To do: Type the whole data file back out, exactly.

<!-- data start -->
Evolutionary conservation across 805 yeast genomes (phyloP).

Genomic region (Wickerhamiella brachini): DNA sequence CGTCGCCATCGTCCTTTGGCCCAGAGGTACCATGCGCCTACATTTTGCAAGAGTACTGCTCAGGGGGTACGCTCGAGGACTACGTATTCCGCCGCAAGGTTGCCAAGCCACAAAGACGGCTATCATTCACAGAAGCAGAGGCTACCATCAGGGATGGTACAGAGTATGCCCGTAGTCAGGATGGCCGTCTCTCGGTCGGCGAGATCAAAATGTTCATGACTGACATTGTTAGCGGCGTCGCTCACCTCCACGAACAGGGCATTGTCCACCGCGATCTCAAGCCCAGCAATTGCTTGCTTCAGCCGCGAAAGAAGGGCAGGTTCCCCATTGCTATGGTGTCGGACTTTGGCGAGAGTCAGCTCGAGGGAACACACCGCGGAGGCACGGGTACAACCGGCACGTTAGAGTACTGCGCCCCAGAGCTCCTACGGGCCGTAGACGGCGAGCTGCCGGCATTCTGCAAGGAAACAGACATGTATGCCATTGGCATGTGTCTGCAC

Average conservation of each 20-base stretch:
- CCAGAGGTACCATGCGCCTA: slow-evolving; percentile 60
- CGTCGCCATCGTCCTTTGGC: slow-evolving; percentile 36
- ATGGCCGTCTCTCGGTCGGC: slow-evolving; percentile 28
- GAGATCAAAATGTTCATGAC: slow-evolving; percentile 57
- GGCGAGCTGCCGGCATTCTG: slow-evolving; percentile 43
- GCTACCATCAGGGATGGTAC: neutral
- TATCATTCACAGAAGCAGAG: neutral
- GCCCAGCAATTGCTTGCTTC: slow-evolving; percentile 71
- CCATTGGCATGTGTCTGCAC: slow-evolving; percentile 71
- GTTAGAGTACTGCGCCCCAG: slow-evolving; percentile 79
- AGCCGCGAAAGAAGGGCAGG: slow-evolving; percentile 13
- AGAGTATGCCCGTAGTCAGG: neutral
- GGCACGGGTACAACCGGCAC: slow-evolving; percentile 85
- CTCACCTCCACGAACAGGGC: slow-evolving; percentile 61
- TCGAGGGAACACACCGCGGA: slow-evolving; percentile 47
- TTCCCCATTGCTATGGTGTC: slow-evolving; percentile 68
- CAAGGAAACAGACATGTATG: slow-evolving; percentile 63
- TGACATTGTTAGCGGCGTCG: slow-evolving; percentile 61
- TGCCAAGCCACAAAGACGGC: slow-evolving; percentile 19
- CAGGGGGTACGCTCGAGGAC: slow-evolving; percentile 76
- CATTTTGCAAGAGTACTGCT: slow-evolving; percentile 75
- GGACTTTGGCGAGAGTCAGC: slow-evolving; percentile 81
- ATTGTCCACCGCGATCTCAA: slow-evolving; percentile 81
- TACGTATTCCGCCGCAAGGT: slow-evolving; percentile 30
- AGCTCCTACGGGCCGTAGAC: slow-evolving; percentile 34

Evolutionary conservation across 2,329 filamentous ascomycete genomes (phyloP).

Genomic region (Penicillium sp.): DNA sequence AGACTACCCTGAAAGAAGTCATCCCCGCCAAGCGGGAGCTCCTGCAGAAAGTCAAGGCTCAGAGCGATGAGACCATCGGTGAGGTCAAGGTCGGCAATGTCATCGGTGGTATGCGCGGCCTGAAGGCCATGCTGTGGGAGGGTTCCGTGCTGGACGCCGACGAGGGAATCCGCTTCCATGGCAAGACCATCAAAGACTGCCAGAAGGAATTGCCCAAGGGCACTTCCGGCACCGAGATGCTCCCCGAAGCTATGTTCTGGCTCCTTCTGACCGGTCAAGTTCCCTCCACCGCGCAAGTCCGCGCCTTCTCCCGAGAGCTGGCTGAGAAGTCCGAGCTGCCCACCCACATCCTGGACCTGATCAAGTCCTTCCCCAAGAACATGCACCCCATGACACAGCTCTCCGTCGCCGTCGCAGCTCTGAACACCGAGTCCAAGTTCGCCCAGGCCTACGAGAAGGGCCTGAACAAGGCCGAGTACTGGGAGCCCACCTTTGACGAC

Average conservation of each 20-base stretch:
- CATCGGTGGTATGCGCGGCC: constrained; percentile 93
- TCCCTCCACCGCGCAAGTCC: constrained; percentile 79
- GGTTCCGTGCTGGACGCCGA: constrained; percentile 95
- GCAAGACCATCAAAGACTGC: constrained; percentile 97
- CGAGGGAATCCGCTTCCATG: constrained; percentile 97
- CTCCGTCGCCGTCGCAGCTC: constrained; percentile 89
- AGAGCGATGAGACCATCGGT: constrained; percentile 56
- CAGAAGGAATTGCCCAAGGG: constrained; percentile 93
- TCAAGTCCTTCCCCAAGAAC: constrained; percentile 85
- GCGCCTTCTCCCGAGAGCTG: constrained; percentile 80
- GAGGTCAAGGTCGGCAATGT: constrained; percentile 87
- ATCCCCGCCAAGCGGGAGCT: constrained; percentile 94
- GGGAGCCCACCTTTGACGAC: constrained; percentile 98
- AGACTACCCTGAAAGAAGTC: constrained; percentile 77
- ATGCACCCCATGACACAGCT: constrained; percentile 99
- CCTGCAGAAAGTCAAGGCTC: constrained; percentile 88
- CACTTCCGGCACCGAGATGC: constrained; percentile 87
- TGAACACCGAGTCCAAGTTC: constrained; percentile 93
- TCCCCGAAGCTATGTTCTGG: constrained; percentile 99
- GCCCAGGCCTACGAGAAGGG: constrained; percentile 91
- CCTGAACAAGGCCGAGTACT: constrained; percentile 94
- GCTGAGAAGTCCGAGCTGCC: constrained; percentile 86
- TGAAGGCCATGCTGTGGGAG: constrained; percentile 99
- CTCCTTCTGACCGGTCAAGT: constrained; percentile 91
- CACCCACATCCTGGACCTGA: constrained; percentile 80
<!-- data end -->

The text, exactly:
Evolutionary conservation across 805 yeast genomes (phyloP).

Genomic region (Wickerhamiella brachini): DNA sequence CGTCGCCATCGTCCTTTGGCCCAGAGGTACCATGCGCCTACATTTTGCAAGAGTACTGCTCAGGGGGTACGCTCGAGGACTACGTATTCCGCCGCAAGGTTGCCAAGCCACAAAGACGGCTATCATTCACAGAAGCAGAGGCTACCATCAGGGATGGTACAGAGTATGCCCGTAGTCAGGATGGCCGTCTCTCGGTCGGCGAGATCAAAATGTTCATGACTGACATTGTTAGCGGCGTCGCTCACCTCCACGAACAGGGCATTGTCCACCGCGATCTCAAGCCCAGCAATTGCTTGCTTCAGCCGCGAAAGAAGGGCAGGTTCCCCATTGCTATGGTGTCGGACTTTGGCGAGAGTCAGCTCGAGGGAACACACCGCGGAGGCACGGGTACAACCGGCACGTTAGAGTACTGCGCCCCAGAGCTCCTACGGGCCGTAGACGGCGAGCTGCCGGCATTCTGCAAGGAAACAGACATGTATGCCATTGGCATGTGTCTGCAC

Average conservation of each 20-base stretch:
- CCAGAGGTACCATGCGCCTA: slow-evolving; percentile 60
- CGTCGCCATCGTCCTTTGGC: slow-evolving; percentile 36
- ATGGCCGTCTCTCGGTCGGC: slow-evolving; percentile 28
- GAGATCAAAATGTTCATGAC: slow-evolving; percentile 57
- GGCGAGCTGCCGGCATTCTG: slow-evolving; percentile 43
- GCTACCATCAGGGATGGTAC: neutral
- TATCATTCACAGAAGCAGAG: neutral
- GCCCAGCAATTGCTTGCTTC: slow-evolving; percentile 71
- CCATTGGCATGTGTCTGCAC: slow-evolving; percentile 71
- GTTAGAGTACTGCGCCCCAG: slow-evolving; percentile 79
- AGCCGCGAAAGAAGGGCAGG: slow-evolving; percentile 13
- AGAGTATGCCCGTAGTCAGG: neutral
- GGCACGGGTACAACCGGCAC: slow-evolving; percentile 85
- CTCACCTCCACGAACAGGGC: slow-evolving; percentile 61
- TCGAGGGAACACACCGCGGA: slow-evolving; percentile 47
- TTCCCCATTGCTATGGTGTC: slow-evolving; percentile 68
- CAAGGAAACAGACATGTATG: slow-evolving; percentile 63
- TGACATTGTTAGCGGCGTCG: slow-evolving; percentile 61
- TGCCAAGCCACAAAGACGGC: slow-evolving; percentile 19
- CAGGGGGTACGCTCGAGGAC: slow-evolving; percentile 76
- CATTTTGCAAGAGTACTGCT: slow-evolving; percentile 75
- GGACTTTGGCGAGAGTCAGC: slow-evolving; percentile 81
- ATTGTCCACCGCGATCTCAA: slow-evolving; percentile 81
- TACGTATTCCGCCGCAAGGT: slow-evolving; percentile 30
- AGCTCCTACGGGCCGTAGAC: slow-evolving; percentile 34

Evolutionary conservation across 2,329 filamentous ascomycete genomes (phyloP).

Genomic region (Penicillium sp.): DNA sequence AGACTACCCTGAAAGAAGTCATCCCCGCCAAGCGGGAGCTCCTGCAGAAAGTCAAGGCTCAGAGCGATGAGACCATCGGTGAGGTCAAGGTCGGCAATGTCATCGGTGGTATGCGCGGCCTGAAGGCCATGCTGTGGGAGGGTTCCGTGCTGGACGCCGACGAGGGAATCCGCTTCCATGGCAAGACCATCAAAGACTGCCAGAAGGAATTGCCCAAGGGCACTTCCGGCACCGAGATGCTCCCCGAAGCTATGTTCTGGCTCCTTCTGACCGGTCAAGTTCCCTCCACCGCGCAAGTCCGCGCCTTCTCCCGAGAGCTGGCTGAGAAGTCCGAGCTGCCCACCCACATCCTGGACCTGATCAAGTCCTTCCCCAAGAACATGCACCCCATGACACAGCTCTCCGTCGCCGTCGCAGCTCTGAACACCGAGTCCAAGTTCGCCCAGGCCTACGAGAAGGGCCTGAACAAGGCCGAGTACTGGGAGCCCACCTTTGACGAC

Average conservation of each 20-base stretch:
- CATCGGTGGTATGCGCGGCC: constrained; percentile 93
- TCCCTCCACCGCGCAAGTCC: constrained; percentile 79
- GGTTCCGTGCTGGACGCCGA: constrained; percentile 95
- GCAAGACCATCAAAGACTGC: constrained; percentile 97
- CGAGGGAATCCGCTTCCATG: constrained; percentile 97
- CTCCGTCGCCGTCGCAGCTC: constrained; percentile 89
- AGAGCGATGAGACCATCGGT: constrained; percentile 56
- CAGAAGGAATTGCCCAAGGG: constrained; percentile 93
- TCAAGTCCTTCCCCAAGAAC: constrained; percentile 85
- GCGCCTTCTCCCGAGAGCTG: constrained; percentile 80
- GAGGTCAAGGTCGGCAATGT: constrained; percentile 87
- ATCCCCGCCAAGCGGGAGCT: constrained; percentile 94
- GGGAGCCCACCTTTGACGAC: constrained; percentile 98
- AGACTACCCTGAAAGAAGTC: constrained; percentile 77
- ATGCACCCCATGACACAGCT: constrained; percentile 99
- CCTGCAGAAAGTCAAGGCTC: constrained; percentile 88
- CACTTCCGGCACCGAGATGC: constrained; percentile 87
- TGAACACCGAGTCCAAGTTC: constrained; percentile 93
- TCCCCGAAGCTATGTTCTGG: constrained; percentile 99
- GCCCAGGCCTACGAGAAGGG: constrained; percentile 91
- CCTGAACAAGGCCGAGTACT: constrained; percentile 94
- GCTGAGAAGTCCGAGCTGCC: constrained; percentile 86
- TGAAGGCCATGCTGTGGGAG: constrained; percentile 99
- CTCCTTCTGACCGGTCAAGT: constrained; percentile 91
- CACCCACATCCTGGACCTGA: constrained; percentile 80